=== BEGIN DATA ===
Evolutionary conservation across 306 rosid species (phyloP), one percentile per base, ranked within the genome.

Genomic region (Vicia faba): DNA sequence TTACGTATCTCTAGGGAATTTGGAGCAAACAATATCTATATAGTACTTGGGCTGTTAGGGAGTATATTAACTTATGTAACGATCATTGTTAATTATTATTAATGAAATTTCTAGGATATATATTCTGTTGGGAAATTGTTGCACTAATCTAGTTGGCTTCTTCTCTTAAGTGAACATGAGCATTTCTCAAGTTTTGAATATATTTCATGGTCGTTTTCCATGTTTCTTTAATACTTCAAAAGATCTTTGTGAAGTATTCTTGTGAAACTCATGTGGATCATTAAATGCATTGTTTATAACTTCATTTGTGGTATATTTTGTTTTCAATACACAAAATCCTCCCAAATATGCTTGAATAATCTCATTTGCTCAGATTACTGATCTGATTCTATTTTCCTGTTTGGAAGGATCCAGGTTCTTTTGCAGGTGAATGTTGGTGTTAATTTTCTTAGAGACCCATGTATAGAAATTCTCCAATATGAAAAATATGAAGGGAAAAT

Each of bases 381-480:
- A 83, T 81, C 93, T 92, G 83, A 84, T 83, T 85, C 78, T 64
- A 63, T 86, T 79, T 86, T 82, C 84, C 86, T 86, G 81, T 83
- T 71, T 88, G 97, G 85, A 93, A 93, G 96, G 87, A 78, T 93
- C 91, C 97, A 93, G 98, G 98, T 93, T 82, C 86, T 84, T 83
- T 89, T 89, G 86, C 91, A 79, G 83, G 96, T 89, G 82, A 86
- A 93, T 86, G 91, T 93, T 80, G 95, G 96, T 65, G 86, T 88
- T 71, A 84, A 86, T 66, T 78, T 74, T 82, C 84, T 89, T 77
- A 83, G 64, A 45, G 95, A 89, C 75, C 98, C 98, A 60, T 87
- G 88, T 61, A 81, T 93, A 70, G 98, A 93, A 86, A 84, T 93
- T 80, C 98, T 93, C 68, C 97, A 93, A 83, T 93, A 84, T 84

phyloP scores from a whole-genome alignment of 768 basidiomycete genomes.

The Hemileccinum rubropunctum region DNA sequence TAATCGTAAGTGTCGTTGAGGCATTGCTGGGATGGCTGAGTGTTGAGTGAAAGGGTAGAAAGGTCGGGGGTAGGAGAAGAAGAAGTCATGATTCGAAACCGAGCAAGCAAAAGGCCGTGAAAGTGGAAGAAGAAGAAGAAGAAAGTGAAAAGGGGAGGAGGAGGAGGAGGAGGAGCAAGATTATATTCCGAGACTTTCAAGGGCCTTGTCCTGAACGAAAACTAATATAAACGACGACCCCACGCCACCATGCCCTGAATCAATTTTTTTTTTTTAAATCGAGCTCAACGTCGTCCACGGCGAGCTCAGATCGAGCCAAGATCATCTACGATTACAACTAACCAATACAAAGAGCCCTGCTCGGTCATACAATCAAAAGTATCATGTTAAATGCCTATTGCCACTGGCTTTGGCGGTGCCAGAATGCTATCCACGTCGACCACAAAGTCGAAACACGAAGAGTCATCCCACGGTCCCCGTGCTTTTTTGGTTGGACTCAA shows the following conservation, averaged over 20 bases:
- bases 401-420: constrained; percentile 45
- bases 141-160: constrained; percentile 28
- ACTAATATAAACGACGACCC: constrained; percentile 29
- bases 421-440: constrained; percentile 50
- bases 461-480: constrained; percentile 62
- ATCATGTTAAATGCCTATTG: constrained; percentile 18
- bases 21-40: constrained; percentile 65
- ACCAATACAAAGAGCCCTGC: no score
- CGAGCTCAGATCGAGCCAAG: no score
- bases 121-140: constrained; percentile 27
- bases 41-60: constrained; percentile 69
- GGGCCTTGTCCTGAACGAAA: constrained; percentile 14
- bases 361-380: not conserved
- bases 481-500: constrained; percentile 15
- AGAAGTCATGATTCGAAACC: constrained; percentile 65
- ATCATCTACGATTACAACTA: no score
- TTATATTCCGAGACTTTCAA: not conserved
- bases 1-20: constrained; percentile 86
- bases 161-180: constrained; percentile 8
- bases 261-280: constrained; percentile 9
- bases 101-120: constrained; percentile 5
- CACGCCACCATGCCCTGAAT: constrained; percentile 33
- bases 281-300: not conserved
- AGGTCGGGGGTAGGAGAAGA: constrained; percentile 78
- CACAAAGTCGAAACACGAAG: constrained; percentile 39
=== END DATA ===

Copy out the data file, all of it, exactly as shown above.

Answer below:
Evolutionary conservation across 306 rosid species (phyloP), one percentile per base, ranked within the genome.

Genomic region (Vicia faba): DNA sequence TTACGTATCTCTAGGGAATTTGGAGCAAACAATATCTATATAGTACTTGGGCTGTTAGGGAGTATATTAACTTATGTAACGATCATTGTTAATTATTATTAATGAAATTTCTAGGATATATATTCTGTTGGGAAATTGTTGCACTAATCTAGTTGGCTTCTTCTCTTAAGTGAACATGAGCATTTCTCAAGTTTTGAATATATTTCATGGTCGTTTTCCATGTTTCTTTAATACTTCAAAAGATCTTTGTGAAGTATTCTTGTGAAACTCATGTGGATCATTAAATGCATTGTTTATAACTTCATTTGTGGTATATTTTGTTTTCAATACACAAAATCCTCCCAAATATGCTTGAATAATCTCATTTGCTCAGATTACTGATCTGATTCTATTTTCCTGTTTGGAAGGATCCAGGTTCTTTTGCAGGTGAATGTTGGTGTTAATTTTCTTAGAGACCCATGTATAGAAATTCTCCAATATGAAAAATATGAAGGGAAAAT

Each of bases 381-480:
- A 83, T 81, C 93, T 92, G 83, A 84, T 83, T 85, C 78, T 64
- A 63, T 86, T 79, T 86, T 82, C 84, C 86, T 86, G 81, T 83
- T 71, T 88, G 97, G 85, A 93, A 93, G 96, G 87, A 78, T 93
- C 91, C 97, A 93, G 98, G 98, T 93, T 82, C 86, T 84, T 83
- T 89, T 89, G 86, C 91, A 79, G 83, G 96, T 89, G 82, A 86
- A 93, T 86, G 91, T 93, T 80, G 95, G 96, T 65, G 86, T 88
- T 71, A 84, A 86, T 66, T 78, T 74, T 82, C 84, T 89, T 77
- A 83, G 64, A 45, G 95, A 89, C 75, C 98, C 98, A 60, T 87
- G 88, T 61, A 81, T 93, A 70, G 98, A 93, A 86, A 84, T 93
- T 80, C 98, T 93, C 68, C 97, A 93, A 83, T 93, A 84, T 84

phyloP scores from a whole-genome alignment of 768 basidiomycete genomes.

The Hemileccinum rubropunctum region DNA sequence TAATCGTAAGTGTCGTTGAGGCATTGCTGGGATGGCTGAGTGTTGAGTGAAAGGGTAGAAAGGTCGGGGGTAGGAGAAGAAGAAGTCATGATTCGAAACCGAGCAAGCAAAAGGCCGTGAAAGTGGAAGAAGAAGAAGAAGAAAGTGAAAAGGGGAGGAGGAGGAGGAGGAGGAGCAAGATTATATTCCGAGACTTTCAAGGGCCTTGTCCTGAACGAAAACTAATATAAACGACGACCCCACGCCACCATGCCCTGAATCAATTTTTTTTTTTTAAATCGAGCTCAACGTCGTCCACGGCGAGCTCAGATCGAGCCAAGATCATCTACGATTACAACTAACCAATACAAAGAGCCCTGCTCGGTCATACAATCAAAAGTATCATGTTAAATGCCTATTGCCACTGGCTTTGGCGGTGCCAGAATGCTATCCACGTCGACCACAAAGTCGAAACACGAAGAGTCATCCCACGGTCCCCGTGCTTTTTTGGTTGGACTCAA shows the following conservation, averaged over 20 bases:
- bases 401-420: constrained; percentile 45
- bases 141-160: constrained; percentile 28
- ACTAATATAAACGACGACCC: constrained; percentile 29
- bases 421-440: constrained; percentile 50
- bases 461-480: constrained; percentile 62
- ATCATGTTAAATGCCTATTG: constrained; percentile 18
- bases 21-40: constrained; percentile 65
- ACCAATACAAAGAGCCCTGC: no score
- CGAGCTCAGATCGAGCCAAG: no score
- bases 121-140: constrained; percentile 27
- bases 41-60: constrained; percentile 69
- GGGCCTTGTCCTGAACGAAA: constrained; percentile 14
- bases 361-380: not conserved
- bases 481-500: constrained; percentile 15
- AGAAGTCATGATTCGAAACC: constrained; percentile 65
- ATCATCTACGATTACAACTA: no score
- TTATATTCCGAGACTTTCAA: not conserved
- bases 1-20: constrained; percentile 86
- bases 161-180: constrained; percentile 8
- bases 261-280: constrained; percentile 9
- bases 101-120: constrained; percentile 5
- CACGCCACCATGCCCTGAAT: constrained; percentile 33
- bases 281-300: not conserved
- AGGTCGGGGGTAGGAGAAGA: constrained; percentile 78
- CACAAAGTCGAAACACGAAG: constrained; percentile 39